For example.. all my switchs are on its own IoT network on a separate VLAN as my PC's and NAS, so by if some chance my smart switch decides to get hacked, it can only report other switches on its network. :p

But again, this is only if you have the backbone already setup for a unifi network, otherwise i second tech junky's advice on the Zyxel.
Zyxel makes really nice stuff for its price. I would definitely rank them even above TPLink and possibly equaling out with Mikrotik.
eNGenius also makes really nice stuff as well. I have worked with eNGenius products before, and was really happy with them.
I am running a UDM Pro for console, I used to have a Edgerouterx which died.

It is basically all mobile devices, multiple disconnects, sometimes have to forget and and re enter ssid and password, change from randomized macs to device macs. It seems to only affect wifi6 equipment.

It is weird, sometimes device mac works better, sometimes randomized.
 

aigomorla

Cases and Cooling Mod PC Gaming Mod Elite Member
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Sep 28, 2005
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I am running a UDM Pro for console, I used to have a Edgerouterx which died.

It is basically all mobile devices, multiple disconnects, sometimes have to forget and and re enter ssid and password, change from randomized macs to device macs. It seems to only affect wifi6 equipment.

It is weird, sometimes device mac works better, sometimes randomized.
I would definitely hit up the ubiquiti help forums for this.
At the very least put in a support ticket.

I think possibly you may have a faulty AP, which should get RMA'd.

At the very least, you could try to reset the AP completely, and repair it also.
Maybe a firmware update got messed up, or something.
 
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DaaQ

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Dec 8, 2018
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I would definitely hit up the ubiquiti help forums for this.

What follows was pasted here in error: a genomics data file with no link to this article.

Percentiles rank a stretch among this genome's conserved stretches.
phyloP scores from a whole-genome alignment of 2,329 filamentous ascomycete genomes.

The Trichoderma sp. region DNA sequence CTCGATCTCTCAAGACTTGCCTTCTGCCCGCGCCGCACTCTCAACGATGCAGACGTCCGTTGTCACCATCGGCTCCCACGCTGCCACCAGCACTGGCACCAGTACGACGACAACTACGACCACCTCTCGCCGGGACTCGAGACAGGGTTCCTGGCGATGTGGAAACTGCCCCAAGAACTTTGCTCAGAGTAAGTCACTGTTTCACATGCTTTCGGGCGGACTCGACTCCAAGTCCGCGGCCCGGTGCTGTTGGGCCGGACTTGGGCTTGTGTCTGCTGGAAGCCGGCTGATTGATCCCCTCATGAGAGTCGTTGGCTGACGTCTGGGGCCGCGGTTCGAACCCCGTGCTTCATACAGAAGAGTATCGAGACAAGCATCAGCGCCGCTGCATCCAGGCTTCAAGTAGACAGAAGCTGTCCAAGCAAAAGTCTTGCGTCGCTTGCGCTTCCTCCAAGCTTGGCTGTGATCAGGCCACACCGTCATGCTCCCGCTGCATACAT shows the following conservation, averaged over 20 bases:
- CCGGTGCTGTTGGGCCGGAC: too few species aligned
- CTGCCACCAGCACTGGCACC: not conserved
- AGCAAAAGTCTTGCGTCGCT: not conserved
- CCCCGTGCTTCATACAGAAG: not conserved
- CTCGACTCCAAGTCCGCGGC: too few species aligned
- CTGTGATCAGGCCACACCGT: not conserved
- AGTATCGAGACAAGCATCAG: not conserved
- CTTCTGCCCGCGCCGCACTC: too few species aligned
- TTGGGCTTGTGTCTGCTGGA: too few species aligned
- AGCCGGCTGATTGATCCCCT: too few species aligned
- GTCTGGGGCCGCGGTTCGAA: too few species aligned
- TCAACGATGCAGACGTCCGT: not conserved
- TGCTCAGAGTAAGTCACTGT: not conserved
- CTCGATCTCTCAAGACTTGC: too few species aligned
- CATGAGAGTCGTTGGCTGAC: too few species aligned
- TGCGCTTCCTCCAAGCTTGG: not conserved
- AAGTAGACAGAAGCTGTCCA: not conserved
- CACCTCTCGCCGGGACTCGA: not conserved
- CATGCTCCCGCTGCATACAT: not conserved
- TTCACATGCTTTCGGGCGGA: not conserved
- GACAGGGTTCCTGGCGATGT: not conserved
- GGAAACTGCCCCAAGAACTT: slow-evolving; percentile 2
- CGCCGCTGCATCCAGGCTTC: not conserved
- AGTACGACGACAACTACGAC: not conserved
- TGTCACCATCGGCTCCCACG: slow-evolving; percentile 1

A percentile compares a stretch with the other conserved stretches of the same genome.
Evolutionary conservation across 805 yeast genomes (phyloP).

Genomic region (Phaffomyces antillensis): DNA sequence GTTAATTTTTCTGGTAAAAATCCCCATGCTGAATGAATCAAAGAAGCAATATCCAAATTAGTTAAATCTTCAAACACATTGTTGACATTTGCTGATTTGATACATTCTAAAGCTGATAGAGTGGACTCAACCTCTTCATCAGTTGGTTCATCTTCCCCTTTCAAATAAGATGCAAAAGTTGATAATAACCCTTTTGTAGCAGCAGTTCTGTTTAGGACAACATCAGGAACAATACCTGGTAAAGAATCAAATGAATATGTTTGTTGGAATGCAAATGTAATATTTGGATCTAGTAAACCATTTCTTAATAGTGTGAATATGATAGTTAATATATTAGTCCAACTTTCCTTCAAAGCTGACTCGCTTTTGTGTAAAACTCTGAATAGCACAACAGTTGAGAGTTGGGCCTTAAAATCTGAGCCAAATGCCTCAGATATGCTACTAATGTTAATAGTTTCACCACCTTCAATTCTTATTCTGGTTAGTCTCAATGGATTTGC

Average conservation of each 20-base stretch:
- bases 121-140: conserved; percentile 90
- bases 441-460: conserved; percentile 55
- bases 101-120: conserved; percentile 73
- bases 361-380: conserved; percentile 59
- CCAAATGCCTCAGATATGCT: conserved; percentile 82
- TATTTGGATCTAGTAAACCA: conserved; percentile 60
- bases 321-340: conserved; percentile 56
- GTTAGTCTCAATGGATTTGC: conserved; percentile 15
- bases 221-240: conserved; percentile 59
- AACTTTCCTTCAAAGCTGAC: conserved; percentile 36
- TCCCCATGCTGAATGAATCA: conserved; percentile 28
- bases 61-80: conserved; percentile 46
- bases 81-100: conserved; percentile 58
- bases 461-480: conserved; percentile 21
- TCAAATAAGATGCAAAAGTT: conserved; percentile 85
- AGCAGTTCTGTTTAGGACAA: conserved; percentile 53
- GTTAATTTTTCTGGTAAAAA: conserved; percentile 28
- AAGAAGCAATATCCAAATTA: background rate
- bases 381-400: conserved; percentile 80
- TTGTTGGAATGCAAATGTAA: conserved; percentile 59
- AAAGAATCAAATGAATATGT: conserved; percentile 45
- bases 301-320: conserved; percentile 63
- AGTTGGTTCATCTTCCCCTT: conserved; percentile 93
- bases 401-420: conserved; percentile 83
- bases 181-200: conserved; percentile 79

At the very least put in a support ticket.

I think possibly you may have a faulty AP, which should get RMA'd.

At the very least, you could try to reset the AP completely, and repair it also.
Maybe a firmware update got messed up, or something.
Yea mine has the RGB on it has a tested date of 5/17/21
 

DaaQ

Senior member
Dec 8, 2018
822
513
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I would definitely hit up the ubiquiti help forums for this.
At the very least put in a support ticket.

I think possibly you may have a faulty AP, which should get RMA'd.

At the very least, you could try to reset the AP completely, and repair it also.
Maybe a firmware update got messed up, or something.
they approved rma request, now waiting on if they will cross ship.
 

DaaQ

Senior member
Dec 8, 2018
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Got an update, they asked for pictures of unit and are reviewing about cross shipping.

Someone on Ubiquity forums said they never cross ship. Fingers crossed.
 

DaaQ

Senior member
Dec 8, 2018
822
513
106
I would definitely hit up the ubiquiti help forums for this.
At the very least put in a support ticket.

I think possibly you may have a faulty AP, which should get RMA'd.

At the very least, you could try to reset the AP completely, and repair it also.
Maybe a firmware update got messed up, or something.
Asking because I know Ubiquity did weird POE stuff early on, and their documentation sucks.
But would this switch https://store.ui.com/collections/unifi-network-switching/products/unifi-switch-lite-8-poe
run the 24v nanobeam ac gen2s and the UAP6 LR plus 2 G4 bullet cameras?

I have 1 nanobeam ac gen2 on my side, using 24v PoE injector, then a 48v PoE injector for the UAP6 LR then the G4 bullet cams say they use 4W and are PoE af for power, Wondering if the 24v pass thru on the Nanobeam AC Gen2 would power them?
 

Fallen Kell

Diamond Member
Oct 9, 1999
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To be perfectly honest, I prefer using PoE injectors over letting a switch with PoE provide the power. All it takes is for someone to unplug that port from the switch and plug something else in for a quick test or selecting the wrong port to turn PoE on in the switch configuration and all of a sudden, poof, goes the magic grey smoke....